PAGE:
Inventory is one of the seven types of waste. There is usually quite a significant cost associated with having inventory, usually much more than what traditional bookkeeping accounts for. Between 30% and 65% of the value of your inventory is spent every year as inventory-related costs! This post looks into more detail at the cost of this inventory.
With the end of last year, Daimler stopped selling its flagship vehicle, Maybach. I would like to use this opportunity to talk about the danger and harm to your company by increasing the number of product types sold. As an illustrative (and expensive) example, I would like to split the total cost of the Maybach in its individual parts (as far as I can estimate them). My hope is that this motivates you to reduce, or at least no longer increase, the number of variants in your product portfolio.
Due to popular demand related to my two posts on “Make Your Plant Tour a Success!” and “How to Misguide Your Visitor – or What Not to Pay Attention to During a Plant Visit!,” I have created a checklist for a lean visit to a manufacturing shop floor for you to download. Take this checklist with easy-to-use metrics during your shop floor visit to make yourself independent of potentially misleading data given to you by the shop floor staff. Metrics include worker utilization, machine utilization, inventory reach and turnaround, and order & cleanliness.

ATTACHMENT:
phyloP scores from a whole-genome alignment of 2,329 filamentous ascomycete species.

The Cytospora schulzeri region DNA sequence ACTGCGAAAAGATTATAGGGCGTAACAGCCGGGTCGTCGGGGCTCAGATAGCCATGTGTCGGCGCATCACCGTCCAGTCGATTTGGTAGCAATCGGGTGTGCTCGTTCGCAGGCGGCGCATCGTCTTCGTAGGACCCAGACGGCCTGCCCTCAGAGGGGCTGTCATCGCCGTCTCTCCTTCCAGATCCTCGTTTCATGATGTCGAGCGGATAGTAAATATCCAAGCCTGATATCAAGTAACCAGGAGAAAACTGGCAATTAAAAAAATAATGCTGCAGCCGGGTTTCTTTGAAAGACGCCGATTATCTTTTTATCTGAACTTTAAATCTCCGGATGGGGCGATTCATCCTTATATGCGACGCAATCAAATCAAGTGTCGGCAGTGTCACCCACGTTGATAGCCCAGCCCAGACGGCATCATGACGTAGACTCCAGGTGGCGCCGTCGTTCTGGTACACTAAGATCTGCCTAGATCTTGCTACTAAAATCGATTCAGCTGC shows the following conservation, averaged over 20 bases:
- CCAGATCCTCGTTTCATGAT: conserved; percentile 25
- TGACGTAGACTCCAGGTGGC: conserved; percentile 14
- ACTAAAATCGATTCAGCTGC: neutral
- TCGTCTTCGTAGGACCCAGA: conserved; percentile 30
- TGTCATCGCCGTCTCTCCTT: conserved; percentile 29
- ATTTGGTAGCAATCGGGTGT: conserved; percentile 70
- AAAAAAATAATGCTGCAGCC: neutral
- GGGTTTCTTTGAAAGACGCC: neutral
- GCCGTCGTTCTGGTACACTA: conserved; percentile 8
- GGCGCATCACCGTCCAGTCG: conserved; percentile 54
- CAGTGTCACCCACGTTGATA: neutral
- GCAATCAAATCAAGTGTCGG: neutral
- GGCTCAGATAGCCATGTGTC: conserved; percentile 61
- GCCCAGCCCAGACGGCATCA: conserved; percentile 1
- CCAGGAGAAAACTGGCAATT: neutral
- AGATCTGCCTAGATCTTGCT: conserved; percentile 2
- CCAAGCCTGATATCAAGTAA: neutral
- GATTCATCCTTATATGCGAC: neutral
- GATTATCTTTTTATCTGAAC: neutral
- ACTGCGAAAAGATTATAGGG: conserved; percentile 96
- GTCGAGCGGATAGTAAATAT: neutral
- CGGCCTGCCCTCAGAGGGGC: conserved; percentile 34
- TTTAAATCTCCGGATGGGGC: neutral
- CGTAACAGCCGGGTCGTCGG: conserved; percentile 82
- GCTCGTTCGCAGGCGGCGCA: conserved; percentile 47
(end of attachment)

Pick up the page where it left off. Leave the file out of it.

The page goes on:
Measuring the Overall Equipment Effectiveness (OEE) is one thing, but before you measure the OEE you should know when and where you actually need the OEE to improve your industry. This post describes what the OEE is good for and what it’s not.
The Overall Equipment Effectiveness (OEE) is by far and wide the most lied-about and fudged measurement on the shop floor, both intentionally or by accident. This post tells you the top three different ways how an OEE is fudged, so you know which OEE to trust and which one not.
There is quite a difference between knowing in theory how to measure an Overall Equipment Effectiveness (OEE), and actually measuring it in practice. This post will give crucial tips and points on how to measure the OEE on a real shop floor.
OEE, the abbreviation for Overall Equipment Effectiveness (or sometimes Overall Equipment Efficiency), is a measure of the utilization of a machine. It is frequently used on the shop floor, often determines part of the performance-based compensation of the managers, and is by far and wide the most lied-about and fudged measurement on the shop floor.